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Answer: C. What appears here to be a bald spot ringed by red bumps is actually a moving mosaic of 30-mile-wide ice islands, perpetually rising and sinking from a reservoir deep below Pluto’s surface.

The bumps?

Frozen crust, shoved aside as the ice spreads about as quickly as your fingernails grow.

NASA’s unmanned New Horizons probe, launched in 2006, has traveled three billion miles for shots like these.

Data from this July 2015 flyby of the former planet, now an “ice dwarf,” was expected to finally finish uploading to Earth March 2017. (And you thought your Wi-Fi was slow.)

Answer: C. What appears here to be a bald spot ringed by red bumps is actually a moving mosaic of 30-mile-wide ice islands, perpetually rising and sinking from a reservoir deep below Pluto’s surface.

The bumps?

Frozen crust, shoved aside as the ice spreads about as quickly as your fingernails grow.

NASA’s unmanned New Horizons probe, launched in 2006, has traveled three billion miles for shots like these.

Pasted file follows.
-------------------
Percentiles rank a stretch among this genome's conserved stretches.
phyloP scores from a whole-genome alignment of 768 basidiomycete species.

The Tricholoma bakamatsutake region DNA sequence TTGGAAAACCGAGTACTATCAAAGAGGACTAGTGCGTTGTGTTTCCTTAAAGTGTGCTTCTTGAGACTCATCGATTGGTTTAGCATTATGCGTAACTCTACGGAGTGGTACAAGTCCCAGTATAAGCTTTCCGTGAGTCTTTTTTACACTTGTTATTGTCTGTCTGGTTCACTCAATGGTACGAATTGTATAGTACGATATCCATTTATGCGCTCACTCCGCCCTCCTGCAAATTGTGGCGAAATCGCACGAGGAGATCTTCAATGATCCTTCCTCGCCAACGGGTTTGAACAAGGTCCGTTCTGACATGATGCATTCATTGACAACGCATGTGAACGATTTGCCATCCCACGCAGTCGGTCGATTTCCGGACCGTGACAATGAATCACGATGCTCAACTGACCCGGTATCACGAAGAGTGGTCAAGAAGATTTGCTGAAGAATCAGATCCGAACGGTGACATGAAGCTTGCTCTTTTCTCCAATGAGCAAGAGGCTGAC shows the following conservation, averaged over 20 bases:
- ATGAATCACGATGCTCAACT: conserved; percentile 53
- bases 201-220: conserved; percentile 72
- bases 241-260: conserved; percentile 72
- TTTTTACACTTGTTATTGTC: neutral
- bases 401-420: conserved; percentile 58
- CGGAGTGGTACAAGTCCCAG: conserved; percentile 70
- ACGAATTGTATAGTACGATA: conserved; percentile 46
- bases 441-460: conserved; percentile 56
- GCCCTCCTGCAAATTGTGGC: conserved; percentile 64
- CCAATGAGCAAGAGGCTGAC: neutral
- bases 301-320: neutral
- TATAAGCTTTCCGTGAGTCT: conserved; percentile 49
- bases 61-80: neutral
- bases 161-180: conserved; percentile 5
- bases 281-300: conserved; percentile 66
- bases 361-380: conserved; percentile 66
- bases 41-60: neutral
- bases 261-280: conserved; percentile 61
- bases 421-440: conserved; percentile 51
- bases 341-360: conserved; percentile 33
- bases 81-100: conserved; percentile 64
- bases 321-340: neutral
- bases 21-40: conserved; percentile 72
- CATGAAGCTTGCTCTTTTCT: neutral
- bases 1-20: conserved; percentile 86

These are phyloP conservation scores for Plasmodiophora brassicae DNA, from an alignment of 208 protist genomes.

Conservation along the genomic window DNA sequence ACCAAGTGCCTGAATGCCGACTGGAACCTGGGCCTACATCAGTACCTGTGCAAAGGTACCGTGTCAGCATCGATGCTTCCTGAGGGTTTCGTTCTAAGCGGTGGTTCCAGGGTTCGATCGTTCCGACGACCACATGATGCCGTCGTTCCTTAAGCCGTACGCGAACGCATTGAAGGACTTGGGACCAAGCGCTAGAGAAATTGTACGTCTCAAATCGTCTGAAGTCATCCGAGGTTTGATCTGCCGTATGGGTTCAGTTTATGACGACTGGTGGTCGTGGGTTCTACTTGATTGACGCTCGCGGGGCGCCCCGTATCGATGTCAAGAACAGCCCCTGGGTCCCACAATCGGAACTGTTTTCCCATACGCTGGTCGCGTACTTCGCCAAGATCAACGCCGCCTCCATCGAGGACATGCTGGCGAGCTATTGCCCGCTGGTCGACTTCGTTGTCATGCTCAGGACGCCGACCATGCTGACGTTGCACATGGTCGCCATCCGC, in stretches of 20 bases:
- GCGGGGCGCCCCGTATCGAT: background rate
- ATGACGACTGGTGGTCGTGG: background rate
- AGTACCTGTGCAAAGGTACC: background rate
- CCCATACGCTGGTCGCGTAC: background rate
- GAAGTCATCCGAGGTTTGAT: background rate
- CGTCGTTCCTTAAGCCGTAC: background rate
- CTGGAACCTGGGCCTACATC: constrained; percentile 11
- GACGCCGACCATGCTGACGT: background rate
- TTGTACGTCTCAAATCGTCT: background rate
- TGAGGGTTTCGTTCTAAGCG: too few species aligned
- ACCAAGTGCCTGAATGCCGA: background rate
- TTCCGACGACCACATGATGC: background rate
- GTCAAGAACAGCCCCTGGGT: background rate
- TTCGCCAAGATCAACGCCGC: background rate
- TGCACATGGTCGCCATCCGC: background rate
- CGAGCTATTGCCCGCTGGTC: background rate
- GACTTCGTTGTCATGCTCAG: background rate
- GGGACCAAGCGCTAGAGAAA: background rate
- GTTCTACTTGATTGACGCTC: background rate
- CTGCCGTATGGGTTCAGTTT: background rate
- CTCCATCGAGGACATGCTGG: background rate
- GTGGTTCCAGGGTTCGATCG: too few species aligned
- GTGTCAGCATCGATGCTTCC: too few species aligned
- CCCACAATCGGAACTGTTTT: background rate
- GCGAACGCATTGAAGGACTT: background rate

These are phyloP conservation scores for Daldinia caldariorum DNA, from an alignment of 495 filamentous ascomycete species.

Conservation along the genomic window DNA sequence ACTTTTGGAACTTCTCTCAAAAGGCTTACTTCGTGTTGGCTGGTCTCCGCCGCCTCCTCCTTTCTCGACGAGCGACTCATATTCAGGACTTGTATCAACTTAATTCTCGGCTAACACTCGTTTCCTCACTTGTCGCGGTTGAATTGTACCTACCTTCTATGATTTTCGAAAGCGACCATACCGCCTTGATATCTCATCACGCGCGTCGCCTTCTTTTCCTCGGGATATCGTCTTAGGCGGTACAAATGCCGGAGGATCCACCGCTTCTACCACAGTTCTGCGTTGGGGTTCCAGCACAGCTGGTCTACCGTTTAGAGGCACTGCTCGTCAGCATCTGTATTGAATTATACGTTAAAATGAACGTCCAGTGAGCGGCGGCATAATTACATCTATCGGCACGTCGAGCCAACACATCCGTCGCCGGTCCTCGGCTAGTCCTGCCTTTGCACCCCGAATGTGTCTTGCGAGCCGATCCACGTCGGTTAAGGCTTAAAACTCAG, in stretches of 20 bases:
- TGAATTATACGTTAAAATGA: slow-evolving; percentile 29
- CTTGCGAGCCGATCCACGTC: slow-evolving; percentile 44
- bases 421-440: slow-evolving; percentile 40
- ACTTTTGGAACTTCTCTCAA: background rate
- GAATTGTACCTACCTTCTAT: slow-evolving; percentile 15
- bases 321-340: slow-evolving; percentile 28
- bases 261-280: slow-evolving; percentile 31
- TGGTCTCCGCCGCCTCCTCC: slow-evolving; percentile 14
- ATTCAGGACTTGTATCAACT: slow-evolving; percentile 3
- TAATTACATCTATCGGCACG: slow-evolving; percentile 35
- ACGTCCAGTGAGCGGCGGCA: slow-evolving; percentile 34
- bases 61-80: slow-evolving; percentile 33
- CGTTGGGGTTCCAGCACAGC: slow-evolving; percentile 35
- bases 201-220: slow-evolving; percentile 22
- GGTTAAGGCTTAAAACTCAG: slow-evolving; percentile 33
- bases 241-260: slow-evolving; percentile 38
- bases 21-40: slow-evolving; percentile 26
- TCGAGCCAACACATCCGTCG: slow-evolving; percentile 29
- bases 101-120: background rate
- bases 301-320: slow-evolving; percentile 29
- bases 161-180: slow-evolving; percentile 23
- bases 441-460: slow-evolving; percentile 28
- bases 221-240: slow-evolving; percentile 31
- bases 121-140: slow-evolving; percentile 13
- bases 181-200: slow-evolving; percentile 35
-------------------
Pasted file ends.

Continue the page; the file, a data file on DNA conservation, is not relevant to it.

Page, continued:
Data from this July 2015 flyby of the former planet, now an “ice dwarf,” was expected to finally finish uploading to Earth March 2017. (And you thought your Wi-Fi was slow.)

Answer: C. What appears here to be a bald spot ringed by red bumps is actually a moving mosaic of 30-mile-wide ice islands, perpetually rising and sinking from a reservoir deep below Pluto’s surface.

The bumps?

Frozen crust, shoved aside as the ice spreads about as quickly as your fingernails grow.

NASA’s unmanned New Horizons probe, launched in 2006, has traveled three billion miles for shots like these.

Data from this July 2015 flyby of the former planet, now an “ice dwarf,” was expected to finally finish uploading to Earth March 2017. (And you thought your Wi-Fi was slow.)

Answer: C. What appears here to be a bald spot ringed by red bumps is actually a moving mosaic of 30-mile-wide ice islands, perpetually rising and sinking from a reservoir deep below Pluto’s surface.

The bumps?

Frozen crust, shoved aside as the ice spreads about as quickly as your fingernails grow.

NASA’s unmanned New Horizons probe, launched in 2006, has traveled three billion miles for shots like these.

Data from this July 2015 flyby of the former planet, now an “ice dwarf,” was expected to finally finish uploading to Earth March 2017. (And you thought your Wi-Fi was slow.)

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